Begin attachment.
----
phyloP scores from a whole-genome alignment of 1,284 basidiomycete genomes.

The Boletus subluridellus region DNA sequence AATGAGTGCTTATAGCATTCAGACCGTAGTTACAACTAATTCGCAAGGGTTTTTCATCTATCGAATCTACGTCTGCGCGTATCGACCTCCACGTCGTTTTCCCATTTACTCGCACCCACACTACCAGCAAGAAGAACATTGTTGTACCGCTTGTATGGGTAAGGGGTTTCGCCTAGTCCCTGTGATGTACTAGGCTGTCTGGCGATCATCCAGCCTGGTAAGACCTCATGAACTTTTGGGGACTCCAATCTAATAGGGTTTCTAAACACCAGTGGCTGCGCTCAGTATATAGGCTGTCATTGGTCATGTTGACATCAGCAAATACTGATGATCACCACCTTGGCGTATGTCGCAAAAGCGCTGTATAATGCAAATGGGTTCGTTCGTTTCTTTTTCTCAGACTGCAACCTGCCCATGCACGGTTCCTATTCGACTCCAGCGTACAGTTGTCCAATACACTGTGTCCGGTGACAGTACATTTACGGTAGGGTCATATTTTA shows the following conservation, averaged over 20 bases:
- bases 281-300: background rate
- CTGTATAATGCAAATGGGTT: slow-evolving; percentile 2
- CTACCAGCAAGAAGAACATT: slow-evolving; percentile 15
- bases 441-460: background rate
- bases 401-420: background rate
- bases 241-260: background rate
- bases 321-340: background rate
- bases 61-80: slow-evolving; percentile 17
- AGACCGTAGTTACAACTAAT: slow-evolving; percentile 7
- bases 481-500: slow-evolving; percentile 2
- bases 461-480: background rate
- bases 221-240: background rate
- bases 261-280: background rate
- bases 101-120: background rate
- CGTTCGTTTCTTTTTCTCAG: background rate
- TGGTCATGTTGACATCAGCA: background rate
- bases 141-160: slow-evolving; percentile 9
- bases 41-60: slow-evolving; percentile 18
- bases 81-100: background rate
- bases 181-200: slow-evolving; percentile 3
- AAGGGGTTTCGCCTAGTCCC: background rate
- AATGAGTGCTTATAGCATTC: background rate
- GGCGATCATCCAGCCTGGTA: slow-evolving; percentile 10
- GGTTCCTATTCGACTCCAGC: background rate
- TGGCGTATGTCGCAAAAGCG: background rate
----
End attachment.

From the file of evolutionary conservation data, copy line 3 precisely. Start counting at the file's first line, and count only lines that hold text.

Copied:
- bases 281-300: background rate